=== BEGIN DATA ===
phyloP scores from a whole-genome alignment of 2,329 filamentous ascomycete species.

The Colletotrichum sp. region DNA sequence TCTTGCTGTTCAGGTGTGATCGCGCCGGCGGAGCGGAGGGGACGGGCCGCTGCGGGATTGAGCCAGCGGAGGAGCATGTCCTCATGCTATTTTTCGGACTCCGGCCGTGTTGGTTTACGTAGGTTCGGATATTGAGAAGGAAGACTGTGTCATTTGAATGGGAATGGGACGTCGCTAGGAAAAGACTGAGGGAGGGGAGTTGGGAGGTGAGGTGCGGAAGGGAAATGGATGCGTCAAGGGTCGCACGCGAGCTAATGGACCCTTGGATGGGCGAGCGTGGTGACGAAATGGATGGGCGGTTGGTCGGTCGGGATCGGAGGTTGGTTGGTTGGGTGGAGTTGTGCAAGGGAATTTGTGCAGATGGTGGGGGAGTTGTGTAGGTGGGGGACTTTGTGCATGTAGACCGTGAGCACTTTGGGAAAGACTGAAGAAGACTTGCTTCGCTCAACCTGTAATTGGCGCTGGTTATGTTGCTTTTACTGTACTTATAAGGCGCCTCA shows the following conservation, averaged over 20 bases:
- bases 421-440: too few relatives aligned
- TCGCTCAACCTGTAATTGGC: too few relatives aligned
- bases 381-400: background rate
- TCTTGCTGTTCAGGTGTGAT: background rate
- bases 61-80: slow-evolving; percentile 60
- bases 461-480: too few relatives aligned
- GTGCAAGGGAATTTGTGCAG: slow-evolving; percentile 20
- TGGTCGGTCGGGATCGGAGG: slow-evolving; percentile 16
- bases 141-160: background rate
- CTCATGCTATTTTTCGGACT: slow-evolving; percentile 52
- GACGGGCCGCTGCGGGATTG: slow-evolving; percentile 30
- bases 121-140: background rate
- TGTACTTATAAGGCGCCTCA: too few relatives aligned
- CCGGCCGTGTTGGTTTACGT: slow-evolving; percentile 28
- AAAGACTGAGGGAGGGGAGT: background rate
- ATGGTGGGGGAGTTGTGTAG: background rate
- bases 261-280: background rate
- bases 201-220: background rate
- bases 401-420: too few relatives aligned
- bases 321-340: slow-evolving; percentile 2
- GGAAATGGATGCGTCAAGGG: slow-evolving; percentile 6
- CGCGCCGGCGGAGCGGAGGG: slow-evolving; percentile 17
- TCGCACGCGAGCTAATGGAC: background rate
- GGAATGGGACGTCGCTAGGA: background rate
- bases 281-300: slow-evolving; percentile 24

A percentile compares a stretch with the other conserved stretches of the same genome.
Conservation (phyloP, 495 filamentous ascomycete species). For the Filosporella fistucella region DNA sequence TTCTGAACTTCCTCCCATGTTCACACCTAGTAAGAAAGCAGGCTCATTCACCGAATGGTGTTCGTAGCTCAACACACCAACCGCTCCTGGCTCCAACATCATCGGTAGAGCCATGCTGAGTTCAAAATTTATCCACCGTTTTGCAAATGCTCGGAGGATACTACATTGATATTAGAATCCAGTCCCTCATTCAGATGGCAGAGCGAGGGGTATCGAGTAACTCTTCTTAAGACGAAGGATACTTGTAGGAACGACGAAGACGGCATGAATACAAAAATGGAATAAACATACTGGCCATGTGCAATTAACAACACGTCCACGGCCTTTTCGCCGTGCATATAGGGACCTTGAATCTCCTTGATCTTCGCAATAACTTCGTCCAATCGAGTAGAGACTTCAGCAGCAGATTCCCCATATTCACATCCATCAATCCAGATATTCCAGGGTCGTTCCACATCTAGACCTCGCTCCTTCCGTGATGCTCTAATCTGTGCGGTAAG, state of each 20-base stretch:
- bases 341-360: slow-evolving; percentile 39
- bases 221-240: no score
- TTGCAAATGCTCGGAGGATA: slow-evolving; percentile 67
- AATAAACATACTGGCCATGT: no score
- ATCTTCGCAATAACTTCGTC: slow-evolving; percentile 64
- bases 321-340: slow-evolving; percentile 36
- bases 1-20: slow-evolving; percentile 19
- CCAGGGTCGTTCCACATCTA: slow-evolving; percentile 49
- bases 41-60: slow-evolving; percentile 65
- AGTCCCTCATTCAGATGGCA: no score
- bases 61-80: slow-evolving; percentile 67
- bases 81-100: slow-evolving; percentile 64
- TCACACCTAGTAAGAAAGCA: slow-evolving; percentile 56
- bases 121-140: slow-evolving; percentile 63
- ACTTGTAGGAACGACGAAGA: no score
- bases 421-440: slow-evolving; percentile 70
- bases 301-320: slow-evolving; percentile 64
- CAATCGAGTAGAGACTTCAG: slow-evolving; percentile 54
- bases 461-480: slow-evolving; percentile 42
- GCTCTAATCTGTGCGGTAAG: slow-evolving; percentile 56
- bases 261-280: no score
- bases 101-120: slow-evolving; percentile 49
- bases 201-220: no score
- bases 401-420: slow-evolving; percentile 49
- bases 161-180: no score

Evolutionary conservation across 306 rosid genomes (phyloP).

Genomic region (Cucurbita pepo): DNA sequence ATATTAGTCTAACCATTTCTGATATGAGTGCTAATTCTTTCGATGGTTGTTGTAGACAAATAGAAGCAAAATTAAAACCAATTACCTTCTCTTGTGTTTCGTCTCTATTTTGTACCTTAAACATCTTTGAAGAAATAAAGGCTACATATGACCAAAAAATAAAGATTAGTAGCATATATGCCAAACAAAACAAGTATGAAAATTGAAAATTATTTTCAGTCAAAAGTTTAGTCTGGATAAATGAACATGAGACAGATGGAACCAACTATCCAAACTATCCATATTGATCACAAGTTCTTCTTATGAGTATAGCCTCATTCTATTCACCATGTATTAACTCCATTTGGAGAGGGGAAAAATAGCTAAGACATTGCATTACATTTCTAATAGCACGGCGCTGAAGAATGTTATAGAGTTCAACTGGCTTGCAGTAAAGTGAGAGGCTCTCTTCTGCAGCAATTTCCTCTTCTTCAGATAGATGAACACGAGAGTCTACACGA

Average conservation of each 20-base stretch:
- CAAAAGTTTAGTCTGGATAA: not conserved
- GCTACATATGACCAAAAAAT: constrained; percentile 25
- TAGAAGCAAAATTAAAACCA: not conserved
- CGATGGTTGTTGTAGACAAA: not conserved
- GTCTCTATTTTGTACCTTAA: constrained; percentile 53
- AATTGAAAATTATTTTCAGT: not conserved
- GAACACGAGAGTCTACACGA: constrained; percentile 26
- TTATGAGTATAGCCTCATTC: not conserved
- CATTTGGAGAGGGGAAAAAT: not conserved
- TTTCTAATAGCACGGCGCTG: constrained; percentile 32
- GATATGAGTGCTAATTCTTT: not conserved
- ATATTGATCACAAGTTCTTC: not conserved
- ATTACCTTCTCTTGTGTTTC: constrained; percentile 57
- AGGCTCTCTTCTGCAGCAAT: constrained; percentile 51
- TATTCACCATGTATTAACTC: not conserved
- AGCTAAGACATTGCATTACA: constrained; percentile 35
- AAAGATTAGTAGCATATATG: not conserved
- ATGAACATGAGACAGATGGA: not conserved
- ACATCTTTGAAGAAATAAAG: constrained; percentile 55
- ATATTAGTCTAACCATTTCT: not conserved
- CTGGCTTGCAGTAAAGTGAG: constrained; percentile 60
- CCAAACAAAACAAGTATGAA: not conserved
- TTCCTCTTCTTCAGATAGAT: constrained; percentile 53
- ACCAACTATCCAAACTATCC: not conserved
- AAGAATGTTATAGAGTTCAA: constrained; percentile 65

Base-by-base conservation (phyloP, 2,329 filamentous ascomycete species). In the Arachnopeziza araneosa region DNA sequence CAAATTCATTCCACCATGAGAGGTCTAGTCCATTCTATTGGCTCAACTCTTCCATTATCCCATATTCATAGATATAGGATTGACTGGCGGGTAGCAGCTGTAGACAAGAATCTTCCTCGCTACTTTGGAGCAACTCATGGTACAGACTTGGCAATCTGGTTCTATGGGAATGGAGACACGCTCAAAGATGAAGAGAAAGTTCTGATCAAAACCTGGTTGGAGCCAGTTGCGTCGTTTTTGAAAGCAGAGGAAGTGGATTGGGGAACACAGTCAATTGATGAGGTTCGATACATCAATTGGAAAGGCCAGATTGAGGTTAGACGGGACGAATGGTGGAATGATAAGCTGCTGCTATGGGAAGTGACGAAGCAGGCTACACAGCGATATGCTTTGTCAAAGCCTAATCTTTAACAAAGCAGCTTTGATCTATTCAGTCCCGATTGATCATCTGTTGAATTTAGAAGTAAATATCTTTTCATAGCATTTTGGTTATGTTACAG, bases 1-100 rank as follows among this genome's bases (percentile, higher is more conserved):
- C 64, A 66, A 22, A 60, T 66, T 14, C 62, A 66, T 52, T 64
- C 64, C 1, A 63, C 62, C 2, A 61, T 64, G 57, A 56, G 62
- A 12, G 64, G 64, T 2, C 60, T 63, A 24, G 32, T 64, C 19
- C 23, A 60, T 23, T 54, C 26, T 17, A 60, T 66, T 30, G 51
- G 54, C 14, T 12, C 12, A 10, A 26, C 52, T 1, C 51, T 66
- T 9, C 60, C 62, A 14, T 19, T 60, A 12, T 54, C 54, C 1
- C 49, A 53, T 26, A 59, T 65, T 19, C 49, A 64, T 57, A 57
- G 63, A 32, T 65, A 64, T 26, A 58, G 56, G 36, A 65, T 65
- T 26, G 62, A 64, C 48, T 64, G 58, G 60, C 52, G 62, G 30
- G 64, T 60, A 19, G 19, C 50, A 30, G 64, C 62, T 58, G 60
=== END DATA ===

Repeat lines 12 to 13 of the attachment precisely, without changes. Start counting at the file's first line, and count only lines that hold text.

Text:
- CTCATGCTATTTTTCGGACT: slow-evolving; percentile 52
- GACGGGCCGCTGCGGGATTG: slow-evolving; percentile 30